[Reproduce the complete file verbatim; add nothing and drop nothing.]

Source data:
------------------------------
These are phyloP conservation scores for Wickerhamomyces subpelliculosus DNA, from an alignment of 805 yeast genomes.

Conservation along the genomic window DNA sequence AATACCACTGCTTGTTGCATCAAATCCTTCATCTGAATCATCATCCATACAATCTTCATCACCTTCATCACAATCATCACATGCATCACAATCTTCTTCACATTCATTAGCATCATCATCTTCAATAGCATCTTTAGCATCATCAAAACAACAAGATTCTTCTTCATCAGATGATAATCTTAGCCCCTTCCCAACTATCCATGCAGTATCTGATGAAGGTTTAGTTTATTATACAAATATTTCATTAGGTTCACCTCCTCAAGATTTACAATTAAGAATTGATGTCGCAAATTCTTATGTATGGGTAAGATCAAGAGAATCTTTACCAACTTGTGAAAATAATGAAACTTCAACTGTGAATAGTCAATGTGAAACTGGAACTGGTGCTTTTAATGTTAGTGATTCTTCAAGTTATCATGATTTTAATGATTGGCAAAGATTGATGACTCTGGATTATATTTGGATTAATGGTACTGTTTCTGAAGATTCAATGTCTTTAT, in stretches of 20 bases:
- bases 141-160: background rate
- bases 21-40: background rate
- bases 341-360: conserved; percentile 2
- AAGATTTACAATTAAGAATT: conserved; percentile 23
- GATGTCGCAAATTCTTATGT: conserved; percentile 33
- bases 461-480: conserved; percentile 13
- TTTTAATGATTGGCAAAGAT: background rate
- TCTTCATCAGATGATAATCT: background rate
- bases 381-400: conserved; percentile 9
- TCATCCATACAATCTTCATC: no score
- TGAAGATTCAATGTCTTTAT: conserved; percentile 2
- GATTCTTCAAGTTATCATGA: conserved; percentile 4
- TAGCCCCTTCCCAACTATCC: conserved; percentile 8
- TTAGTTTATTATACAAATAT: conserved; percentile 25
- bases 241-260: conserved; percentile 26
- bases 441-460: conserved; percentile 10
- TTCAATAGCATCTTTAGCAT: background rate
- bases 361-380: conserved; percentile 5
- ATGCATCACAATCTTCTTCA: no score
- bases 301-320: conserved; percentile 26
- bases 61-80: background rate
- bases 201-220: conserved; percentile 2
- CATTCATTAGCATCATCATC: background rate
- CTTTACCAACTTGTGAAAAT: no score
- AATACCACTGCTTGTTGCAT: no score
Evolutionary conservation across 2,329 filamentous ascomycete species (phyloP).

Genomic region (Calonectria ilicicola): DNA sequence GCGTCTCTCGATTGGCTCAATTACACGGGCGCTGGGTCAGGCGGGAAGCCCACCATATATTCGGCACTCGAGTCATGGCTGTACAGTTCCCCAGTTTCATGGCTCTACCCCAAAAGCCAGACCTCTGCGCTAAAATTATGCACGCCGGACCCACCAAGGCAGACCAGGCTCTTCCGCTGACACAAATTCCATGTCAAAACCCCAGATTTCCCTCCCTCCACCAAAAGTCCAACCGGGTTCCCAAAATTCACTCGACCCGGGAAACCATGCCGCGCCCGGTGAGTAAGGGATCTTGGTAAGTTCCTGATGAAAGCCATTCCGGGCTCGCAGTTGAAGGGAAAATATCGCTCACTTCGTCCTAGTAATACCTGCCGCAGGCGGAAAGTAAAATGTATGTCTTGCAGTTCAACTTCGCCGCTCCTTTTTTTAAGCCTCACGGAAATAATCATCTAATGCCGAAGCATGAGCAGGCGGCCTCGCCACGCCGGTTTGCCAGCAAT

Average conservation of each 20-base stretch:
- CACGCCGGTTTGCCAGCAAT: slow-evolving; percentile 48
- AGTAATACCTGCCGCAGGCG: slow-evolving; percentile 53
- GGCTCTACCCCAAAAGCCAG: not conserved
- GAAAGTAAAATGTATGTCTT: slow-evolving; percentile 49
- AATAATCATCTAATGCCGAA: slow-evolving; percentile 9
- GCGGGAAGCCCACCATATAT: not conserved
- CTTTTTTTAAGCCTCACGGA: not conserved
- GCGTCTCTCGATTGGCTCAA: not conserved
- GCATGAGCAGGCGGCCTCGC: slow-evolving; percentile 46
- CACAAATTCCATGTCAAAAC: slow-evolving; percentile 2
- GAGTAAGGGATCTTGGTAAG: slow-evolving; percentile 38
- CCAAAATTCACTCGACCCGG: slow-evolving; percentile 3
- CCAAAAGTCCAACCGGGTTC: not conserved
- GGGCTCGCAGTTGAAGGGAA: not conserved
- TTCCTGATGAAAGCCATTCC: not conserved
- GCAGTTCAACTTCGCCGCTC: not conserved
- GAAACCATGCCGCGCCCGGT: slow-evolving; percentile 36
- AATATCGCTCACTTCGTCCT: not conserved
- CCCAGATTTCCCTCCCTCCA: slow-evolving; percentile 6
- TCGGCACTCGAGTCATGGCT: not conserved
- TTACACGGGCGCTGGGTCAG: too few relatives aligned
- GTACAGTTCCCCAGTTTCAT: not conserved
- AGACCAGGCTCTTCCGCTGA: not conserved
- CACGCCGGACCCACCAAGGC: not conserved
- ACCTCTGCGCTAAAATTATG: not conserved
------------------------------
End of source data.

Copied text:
These are phyloP conservation scores for Wickerhamomyces subpelliculosus DNA, from an alignment of 805 yeast genomes.

Conservation along the genomic window DNA sequence AATACCACTGCTTGTTGCATCAAATCCTTCATCTGAATCATCATCCATACAATCTTCATCACCTTCATCACAATCATCACATGCATCACAATCTTCTTCACATTCATTAGCATCATCATCTTCAATAGCATCTTTAGCATCATCAAAACAACAAGATTCTTCTTCATCAGATGATAATCTTAGCCCCTTCCCAACTATCCATGCAGTATCTGATGAAGGTTTAGTTTATTATACAAATATTTCATTAGGTTCACCTCCTCAAGATTTACAATTAAGAATTGATGTCGCAAATTCTTATGTATGGGTAAGATCAAGAGAATCTTTACCAACTTGTGAAAATAATGAAACTTCAACTGTGAATAGTCAATGTGAAACTGGAACTGGTGCTTTTAATGTTAGTGATTCTTCAAGTTATCATGATTTTAATGATTGGCAAAGATTGATGACTCTGGATTATATTTGGATTAATGGTACTGTTTCTGAAGATTCAATGTCTTTAT, in stretches of 20 bases:
- bases 141-160: background rate
- bases 21-40: background rate
- bases 341-360: conserved; percentile 2
- AAGATTTACAATTAAGAATT: conserved; percentile 23
- GATGTCGCAAATTCTTATGT: conserved; percentile 33
- bases 461-480: conserved; percentile 13
- TTTTAATGATTGGCAAAGAT: background rate
- TCTTCATCAGATGATAATCT: background rate
- bases 381-400: conserved; percentile 9
- TCATCCATACAATCTTCATC: no score
- TGAAGATTCAATGTCTTTAT: conserved; percentile 2
- GATTCTTCAAGTTATCATGA: conserved; percentile 4
- TAGCCCCTTCCCAACTATCC: conserved; percentile 8
- TTAGTTTATTATACAAATAT: conserved; percentile 25
- bases 241-260: conserved; percentile 26
- bases 441-460: conserved; percentile 10
- TTCAATAGCATCTTTAGCAT: background rate
- bases 361-380: conserved; percentile 5
- ATGCATCACAATCTTCTTCA: no score
- bases 301-320: conserved; percentile 26
- bases 61-80: background rate
- bases 201-220: conserved; percentile 2
- CATTCATTAGCATCATCATC: background rate
- CTTTACCAACTTGTGAAAAT: no score
- AATACCACTGCTTGTTGCAT: no score
Evolutionary conservation across 2,329 filamentous ascomycete species (phyloP).

Genomic region (Calonectria ilicicola): DNA sequence GCGTCTCTCGATTGGCTCAATTACACGGGCGCTGGGTCAGGCGGGAAGCCCACCATATATTCGGCACTCGAGTCATGGCTGTACAGTTCCCCAGTTTCATGGCTCTACCCCAAAAGCCAGACCTCTGCGCTAAAATTATGCACGCCGGACCCACCAAGGCAGACCAGGCTCTTCCGCTGACACAAATTCCATGTCAAAACCCCAGATTTCCCTCCCTCCACCAAAAGTCCAACCGGGTTCCCAAAATTCACTCGACCCGGGAAACCATGCCGCGCCCGGTGAGTAAGGGATCTTGGTAAGTTCCTGATGAAAGCCATTCCGGGCTCGCAGTTGAAGGGAAAATATCGCTCACTTCGTCCTAGTAATACCTGCCGCAGGCGGAAAGTAAAATGTATGTCTTGCAGTTCAACTTCGCCGCTCCTTTTTTTAAGCCTCACGGAAATAATCATCTAATGCCGAAGCATGAGCAGGCGGCCTCGCCACGCCGGTTTGCCAGCAAT

Average conservation of each 20-base stretch:
- CACGCCGGTTTGCCAGCAAT: slow-evolving; percentile 48
- AGTAATACCTGCCGCAGGCG: slow-evolving; percentile 53
- GGCTCTACCCCAAAAGCCAG: not conserved
- GAAAGTAAAATGTATGTCTT: slow-evolving; percentile 49
- AATAATCATCTAATGCCGAA: slow-evolving; percentile 9
- GCGGGAAGCCCACCATATAT: not conserved
- CTTTTTTTAAGCCTCACGGA: not conserved
- GCGTCTCTCGATTGGCTCAA: not conserved
- GCATGAGCAGGCGGCCTCGC: slow-evolving; percentile 46
- CACAAATTCCATGTCAAAAC: slow-evolving; percentile 2
- GAGTAAGGGATCTTGGTAAG: slow-evolving; percentile 38
- CCAAAATTCACTCGACCCGG: slow-evolving; percentile 3
- CCAAAAGTCCAACCGGGTTC: not conserved
- GGGCTCGCAGTTGAAGGGAA: not conserved
- TTCCTGATGAAAGCCATTCC: not conserved
- GCAGTTCAACTTCGCCGCTC: not conserved
- GAAACCATGCCGCGCCCGGT: slow-evolving; percentile 36
- AATATCGCTCACTTCGTCCT: not conserved
- CCCAGATTTCCCTCCCTCCA: slow-evolving; percentile 6
- TCGGCACTCGAGTCATGGCT: not conserved
- TTACACGGGCGCTGGGTCAG: too few relatives aligned
- GTACAGTTCCCCAGTTTCAT: not conserved
- AGACCAGGCTCTTCCGCTGA: not conserved
- CACGCCGGACCCACCAAGGC: not conserved
- ACCTCTGCGCTAAAATTATG: not conserved